Deciding which groups to take precedence over others is intolerable, many voting committee members said Sunday, but there is a need to ensure that justice and the plans of the newest science leader in the states are included. The committee was asked to pull the needle between competing values ​​of the need to prioritize critical workers who keep society going and the need to protect the most vulnerable members of society, the elderly.

Dr. However, Kathleen Dooling of the CDC noted that the order in which these groups are vaccinated will ultimately have little impact on the dynamics of the outbreak, based on the latest models.

“The differences between the strategies are minimal,” she said. “Vaccinating older adults prevents a little more deaths at first, while vaccinating younger adults, essential workers and younger high-risk adults prevents a little more infections.”

She added that the most important factor “is actually the timing of vaccine introduction related to the increase in Covid-19 cases”. She further stressed the need to practice social distancing and wearing masks to reduce the spread while scarce doses of vaccines are being distributed.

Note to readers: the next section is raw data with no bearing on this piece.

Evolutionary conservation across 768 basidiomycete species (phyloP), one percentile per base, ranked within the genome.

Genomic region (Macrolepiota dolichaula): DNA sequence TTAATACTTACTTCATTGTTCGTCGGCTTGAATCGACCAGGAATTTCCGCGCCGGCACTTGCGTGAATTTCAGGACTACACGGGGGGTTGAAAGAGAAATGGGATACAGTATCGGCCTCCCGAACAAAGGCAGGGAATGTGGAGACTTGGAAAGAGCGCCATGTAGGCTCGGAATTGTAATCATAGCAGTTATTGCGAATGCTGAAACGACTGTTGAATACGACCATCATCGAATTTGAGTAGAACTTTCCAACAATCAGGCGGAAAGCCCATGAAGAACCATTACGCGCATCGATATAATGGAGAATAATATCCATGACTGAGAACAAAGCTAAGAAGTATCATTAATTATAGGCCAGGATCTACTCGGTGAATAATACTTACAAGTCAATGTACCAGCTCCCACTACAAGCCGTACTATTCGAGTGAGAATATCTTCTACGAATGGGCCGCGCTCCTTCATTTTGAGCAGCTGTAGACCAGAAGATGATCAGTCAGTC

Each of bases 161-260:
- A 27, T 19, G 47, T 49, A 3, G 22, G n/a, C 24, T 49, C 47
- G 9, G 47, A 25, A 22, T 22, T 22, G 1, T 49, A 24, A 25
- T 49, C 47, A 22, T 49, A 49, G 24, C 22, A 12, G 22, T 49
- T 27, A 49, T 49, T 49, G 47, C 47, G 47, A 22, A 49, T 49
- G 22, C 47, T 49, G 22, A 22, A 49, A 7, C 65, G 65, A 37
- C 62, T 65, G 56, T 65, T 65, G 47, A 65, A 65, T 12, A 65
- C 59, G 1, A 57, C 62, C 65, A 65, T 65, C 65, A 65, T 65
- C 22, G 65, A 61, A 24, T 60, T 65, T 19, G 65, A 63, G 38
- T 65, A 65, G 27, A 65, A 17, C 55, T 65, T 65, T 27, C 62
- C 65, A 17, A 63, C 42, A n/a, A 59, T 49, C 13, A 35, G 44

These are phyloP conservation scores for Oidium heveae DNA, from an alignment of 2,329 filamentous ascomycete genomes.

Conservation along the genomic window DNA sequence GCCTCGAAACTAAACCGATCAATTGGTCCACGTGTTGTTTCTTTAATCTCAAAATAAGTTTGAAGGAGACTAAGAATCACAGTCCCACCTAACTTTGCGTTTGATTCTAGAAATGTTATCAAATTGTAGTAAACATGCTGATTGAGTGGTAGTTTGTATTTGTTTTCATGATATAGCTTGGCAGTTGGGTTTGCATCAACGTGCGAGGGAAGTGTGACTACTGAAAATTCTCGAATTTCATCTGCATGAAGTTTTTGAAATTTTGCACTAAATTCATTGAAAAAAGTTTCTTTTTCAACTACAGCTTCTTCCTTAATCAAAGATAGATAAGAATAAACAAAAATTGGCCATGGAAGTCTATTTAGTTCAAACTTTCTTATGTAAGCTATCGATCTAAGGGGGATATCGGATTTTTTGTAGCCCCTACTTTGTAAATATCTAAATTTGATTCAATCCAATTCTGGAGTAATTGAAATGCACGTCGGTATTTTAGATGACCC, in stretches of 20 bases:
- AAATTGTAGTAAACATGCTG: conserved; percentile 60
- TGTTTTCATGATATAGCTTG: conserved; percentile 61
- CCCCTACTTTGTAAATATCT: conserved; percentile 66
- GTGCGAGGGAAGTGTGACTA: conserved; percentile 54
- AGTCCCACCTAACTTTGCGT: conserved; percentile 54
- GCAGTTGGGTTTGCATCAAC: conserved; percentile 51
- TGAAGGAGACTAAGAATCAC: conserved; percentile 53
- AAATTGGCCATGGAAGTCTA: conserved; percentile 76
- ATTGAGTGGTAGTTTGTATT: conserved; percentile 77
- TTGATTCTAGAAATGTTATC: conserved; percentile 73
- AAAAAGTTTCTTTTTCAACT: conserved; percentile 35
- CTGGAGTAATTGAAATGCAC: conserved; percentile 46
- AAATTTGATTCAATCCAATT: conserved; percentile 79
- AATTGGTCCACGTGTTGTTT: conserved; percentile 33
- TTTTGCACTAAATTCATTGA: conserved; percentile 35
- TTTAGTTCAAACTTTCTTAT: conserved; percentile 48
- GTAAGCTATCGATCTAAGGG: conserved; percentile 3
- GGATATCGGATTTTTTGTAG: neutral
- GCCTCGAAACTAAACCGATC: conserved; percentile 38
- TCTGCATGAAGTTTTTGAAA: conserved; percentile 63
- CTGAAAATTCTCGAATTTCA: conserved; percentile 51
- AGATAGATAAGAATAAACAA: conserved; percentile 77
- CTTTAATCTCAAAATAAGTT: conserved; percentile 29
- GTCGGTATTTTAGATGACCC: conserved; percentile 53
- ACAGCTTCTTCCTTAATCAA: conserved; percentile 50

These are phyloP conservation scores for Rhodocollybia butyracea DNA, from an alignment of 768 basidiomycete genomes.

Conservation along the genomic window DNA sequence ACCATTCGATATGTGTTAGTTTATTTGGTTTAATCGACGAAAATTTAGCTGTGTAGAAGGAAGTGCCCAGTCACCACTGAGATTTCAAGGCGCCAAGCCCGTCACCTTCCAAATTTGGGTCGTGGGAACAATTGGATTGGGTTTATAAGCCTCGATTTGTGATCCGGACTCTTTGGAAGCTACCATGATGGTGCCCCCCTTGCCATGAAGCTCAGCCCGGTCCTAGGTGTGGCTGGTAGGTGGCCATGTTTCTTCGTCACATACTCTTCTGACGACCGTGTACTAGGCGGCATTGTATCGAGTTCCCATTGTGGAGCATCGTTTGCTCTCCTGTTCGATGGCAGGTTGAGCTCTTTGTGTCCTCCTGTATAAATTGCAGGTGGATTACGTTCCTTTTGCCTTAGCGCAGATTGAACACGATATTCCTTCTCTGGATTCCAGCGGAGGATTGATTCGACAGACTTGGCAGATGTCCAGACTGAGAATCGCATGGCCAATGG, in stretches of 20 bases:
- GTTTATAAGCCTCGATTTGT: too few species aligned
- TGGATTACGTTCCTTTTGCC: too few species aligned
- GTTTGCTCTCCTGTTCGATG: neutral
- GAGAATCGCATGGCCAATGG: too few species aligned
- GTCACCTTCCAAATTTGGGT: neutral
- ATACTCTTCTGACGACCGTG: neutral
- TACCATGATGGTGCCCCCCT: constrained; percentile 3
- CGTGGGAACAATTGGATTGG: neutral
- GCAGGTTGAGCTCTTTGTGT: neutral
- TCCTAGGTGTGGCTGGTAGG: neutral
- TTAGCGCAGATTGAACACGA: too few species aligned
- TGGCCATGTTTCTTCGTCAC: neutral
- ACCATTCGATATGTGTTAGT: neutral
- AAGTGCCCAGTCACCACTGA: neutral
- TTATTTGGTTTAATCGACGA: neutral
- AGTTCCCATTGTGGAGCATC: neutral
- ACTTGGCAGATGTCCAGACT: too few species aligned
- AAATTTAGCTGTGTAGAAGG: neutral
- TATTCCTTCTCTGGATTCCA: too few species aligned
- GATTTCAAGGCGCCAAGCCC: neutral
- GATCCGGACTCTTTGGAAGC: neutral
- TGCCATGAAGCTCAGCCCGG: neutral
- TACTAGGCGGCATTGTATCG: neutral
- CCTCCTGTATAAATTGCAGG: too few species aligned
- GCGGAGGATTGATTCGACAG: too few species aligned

“We are faced with the situation, at least in the short term, that we have only a limited vaccine available,” said Dr. Nancy Messonnier, director of the National Center for Immunization and Respiratory Diseases of the CDC, on Sunday for the opening of the vaccine all-day meeting. “That means there will be tough decisions to be made about who gets this vaccine first.”

The U.S. is currently planning to have enough vaccine doses for 20 million people in December, 30 million in January and 50 million in February, Messonnier said. Phase 1a will include at least 24 million people, Phase 1b will add an additional 49 million people, and Phase 1c will expand eligibility to an additional 129 million.

Dr. The CDC’s Amanda Cohn noted that projections should not be considered accurate and that many factors could alter vaccine availability.

While older adults are more likely to die from Covid, they are also more likely to isolate and protect themselves from infection than key frontline workers, some committee members said. Dr. Peter Szilagyi of the University of California at Los Angeles said one reason key workers were prioritized was because minority communities were disproportionately represented among key workers. The color communities in the US were hit disproportionately by Covid and died much more often than white Americans.